John Fuller: 2,000 years ago, Jesus walked the dusty streets of Nazareth and Jerusalem, and He journeyed through deserts in the region. But why did He come to us? What really was His plan? You’ll hear more about that on the special Good Friday broadcast with Focus president Jim Daly. Uh, I’m John Fuller and Jim and I had the privilege of visiting with historian Ray Vander Laan in Michigan where he teaches Bible classes. Now, Ray is the host of our very popular DVD series That The World May Know.
Jim Daly: Here we are at Holland Christian School in Holland, Michigan, uh, where Ray Vander Laan teaches. And it is a pleasure to be here today with you, Ray. Thanks for being here on Focus on the Family.
Ray Vander Laan: Thank you, and thanks for joining us here at Holland Christian.
Jim: You got some nice digs here. I must say.
Ray: Yeah. We’re really blessed. It’s a fantastic place and, um, real Kingdom vision here, so I’m excited-
Jim: It absolutely is.
Ray: … I’m excited about teaching here every day.
Jim: Ray, so often people, when we talk about a Middle East experience, it tends to be described as a Holy Land tour. That is not what you’ve done with That The World May Know or what you’ve done at Holland Christian School here and what you’ve done with your tours. Distinguish for us the difference. Uh, what is it that you do that’s so unique when you take a group to the Holy Land?
Ray: There’s some crossover obviously, but a typical tour, well worth your time and money, is to go to the- the land where Jesus was, to read Bible passages there so you get pictures, the reality. It sinks in. Wow, Jesus walked here, Abraham really was here. So, in a sense it’s a pilgrimage experience, uh, feeling closer to God, closer to His story. And I support that 100%. Our approach is to say let’s get back into, as much as we can, the culture and the geography and ask the question, how would the original audience have read this story or have heard this story? What would have been like? Are there insights we can get actually seeing it through their eyes? Uh, a classic example would be in the Egyptian world the metaphor for heaven was a sea of reeds. And so, when the Egyptian army drowns in what’s called the Reed Sea, in a sense the Hebrews caught that God was drowning that army in the very metaphor they had of heaven. And those are insights that, yeah, you can find those in the Bible, but looking at the Bible in that original context brings those things to life. And that’s what I try and do here in the high school education, but especially what I do on trips to Israel, w- is to take people there and ask, “Now what was this like when it happened originally?”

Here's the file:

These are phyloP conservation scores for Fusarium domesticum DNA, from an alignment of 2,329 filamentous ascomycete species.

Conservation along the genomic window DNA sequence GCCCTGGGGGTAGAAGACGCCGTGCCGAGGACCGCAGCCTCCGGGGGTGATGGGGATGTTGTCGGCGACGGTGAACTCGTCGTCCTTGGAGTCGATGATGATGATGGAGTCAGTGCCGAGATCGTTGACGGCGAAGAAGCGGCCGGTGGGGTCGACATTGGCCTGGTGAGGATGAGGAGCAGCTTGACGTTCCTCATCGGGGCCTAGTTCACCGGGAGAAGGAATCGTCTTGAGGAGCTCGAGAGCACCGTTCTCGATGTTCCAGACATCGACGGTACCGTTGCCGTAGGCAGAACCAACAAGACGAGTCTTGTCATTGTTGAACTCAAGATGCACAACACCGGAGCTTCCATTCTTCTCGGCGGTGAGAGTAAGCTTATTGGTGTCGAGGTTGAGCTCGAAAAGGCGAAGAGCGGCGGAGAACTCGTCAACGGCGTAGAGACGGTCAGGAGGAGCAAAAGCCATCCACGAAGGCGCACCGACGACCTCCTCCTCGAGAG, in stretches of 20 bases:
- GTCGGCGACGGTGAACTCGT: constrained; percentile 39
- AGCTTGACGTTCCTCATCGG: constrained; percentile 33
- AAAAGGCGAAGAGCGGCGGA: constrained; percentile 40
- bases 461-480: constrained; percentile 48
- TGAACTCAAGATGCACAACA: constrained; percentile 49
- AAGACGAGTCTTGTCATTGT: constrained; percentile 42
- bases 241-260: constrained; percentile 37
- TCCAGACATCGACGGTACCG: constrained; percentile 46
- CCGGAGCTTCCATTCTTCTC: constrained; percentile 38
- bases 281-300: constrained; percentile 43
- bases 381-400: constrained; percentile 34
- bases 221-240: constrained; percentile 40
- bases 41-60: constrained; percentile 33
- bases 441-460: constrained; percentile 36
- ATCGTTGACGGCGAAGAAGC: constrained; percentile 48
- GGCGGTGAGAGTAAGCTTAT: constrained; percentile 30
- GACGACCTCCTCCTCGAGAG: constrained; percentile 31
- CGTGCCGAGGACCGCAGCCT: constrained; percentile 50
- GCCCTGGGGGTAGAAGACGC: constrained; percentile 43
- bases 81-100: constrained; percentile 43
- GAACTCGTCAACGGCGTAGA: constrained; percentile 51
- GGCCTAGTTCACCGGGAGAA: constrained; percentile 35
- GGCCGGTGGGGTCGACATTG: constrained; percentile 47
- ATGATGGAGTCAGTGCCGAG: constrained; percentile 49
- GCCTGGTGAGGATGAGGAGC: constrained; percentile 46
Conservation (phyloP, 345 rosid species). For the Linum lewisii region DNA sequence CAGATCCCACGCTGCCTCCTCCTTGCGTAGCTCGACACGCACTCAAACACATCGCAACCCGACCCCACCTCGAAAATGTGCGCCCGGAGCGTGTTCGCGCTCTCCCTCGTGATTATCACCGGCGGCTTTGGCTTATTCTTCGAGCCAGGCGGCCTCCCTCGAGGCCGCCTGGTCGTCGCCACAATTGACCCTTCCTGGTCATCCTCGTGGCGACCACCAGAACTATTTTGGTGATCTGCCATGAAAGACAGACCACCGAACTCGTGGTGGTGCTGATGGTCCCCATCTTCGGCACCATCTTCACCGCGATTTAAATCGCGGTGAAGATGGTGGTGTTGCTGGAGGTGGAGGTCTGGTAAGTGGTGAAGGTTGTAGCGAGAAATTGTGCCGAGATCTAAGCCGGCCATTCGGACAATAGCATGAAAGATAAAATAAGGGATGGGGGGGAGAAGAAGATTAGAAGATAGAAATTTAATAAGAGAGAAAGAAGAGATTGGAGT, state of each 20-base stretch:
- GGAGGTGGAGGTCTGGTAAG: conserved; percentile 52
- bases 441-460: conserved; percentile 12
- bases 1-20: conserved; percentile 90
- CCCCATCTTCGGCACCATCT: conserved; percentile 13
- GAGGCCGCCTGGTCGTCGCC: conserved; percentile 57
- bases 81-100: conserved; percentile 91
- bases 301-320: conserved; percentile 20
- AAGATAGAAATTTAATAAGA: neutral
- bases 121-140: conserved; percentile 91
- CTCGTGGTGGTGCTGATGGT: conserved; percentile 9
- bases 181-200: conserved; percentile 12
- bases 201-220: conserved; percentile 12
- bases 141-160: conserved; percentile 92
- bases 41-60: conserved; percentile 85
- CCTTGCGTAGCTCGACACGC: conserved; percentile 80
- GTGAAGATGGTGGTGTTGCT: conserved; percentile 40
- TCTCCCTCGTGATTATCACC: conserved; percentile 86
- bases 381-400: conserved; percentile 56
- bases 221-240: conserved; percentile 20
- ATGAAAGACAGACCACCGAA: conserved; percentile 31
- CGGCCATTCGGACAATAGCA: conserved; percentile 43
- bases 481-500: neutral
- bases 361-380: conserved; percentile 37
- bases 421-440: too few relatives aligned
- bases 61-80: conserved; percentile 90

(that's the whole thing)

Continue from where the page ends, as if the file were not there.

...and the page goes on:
Jim: One that captivated me was from, uh, volume four, The Lamb of God. And you brought some things out in that particular episode that has really captivated my heart; things that you don’t normally hear. If you can, maybe reshape this: when Jesus comes at Passover to the Mount of Olives and the reason for Him weeping over the people of Jerusalem.
Ray: Mm-hmm. The bigger picture is that in a Hebrew approach, an earlier event in God’s great story becomes a paradigm for later events. Uh, for example, the Israelites left Egypt on Passover. Took them about 40 days to get to Mount Sinai. Moses climbed the mountain to meet with God, a few days later the Ten Commandments come down near Pentecost. Jesus dies on Passover. 40 days later He goes up on a mountain, He ascends up to God, and 10 days later on Pentecost the Holy Spirit comes and appears and makes His dwelling with people. And you can see there’s almost like a blueprint for how those events will unfold. Well, the question you asked about the triumphal entry, we call it, or Palm Sunday… In Exodus 12 God said, “On the 10th day of the month I want you to select an appropriate lamb that you then slaughter when Passover comes on the 14th day of the month.” So, all the Hebrew people who were seeking to be faithful to God’s command to come to Jerusalem for Passover would’ve been flocking into that city on that Palm Sunday, because that was lamb selection time. And it was an exciting family time. The kids, everybody came to pick out this lamb that was going to be their sacrificial animal. So, when Jesus makes His descent into the city on that day, becomes really profound. As if Jesus was saying, “Pick me.” Now, in Jesus’s world there was a profound belief that the Kingdom of Heaven was about to appear at any moment. But the Hebrew people of Jesus’s day were convinced that it would appear the way it always had. God had used or blessed the efforts of His people in military ways to bring about their victories over the pagan cultures around. And no day in the calendar year was that thought more central than the time of Passover, because that’s the time we got out of Egypt, God destroyed the Egyptians. Maybe this year God will come and with great power will do something about these pagan enemies who oppress us. And their natural reaction was to wave palm branches and to shout, “Hosanna!” Now, I don’t know what was in every heart that day, but it strikes me, from the point of view from a first century Jewish audience, they would’ve heard a cry for revolt. They were looking for a power figure. They were looking for someone who would kill. And Jesus said, “No. That’s- I came to die. I didn’t come to kill.” And He pleaded with them. Not- It’s not in that kind of power. If you live by the sword, you die by the sword. So in a sense, He’s weeping for the very crowd who believe He is Messiah but want a Messiah who comes in a way that He didn’t choose to do.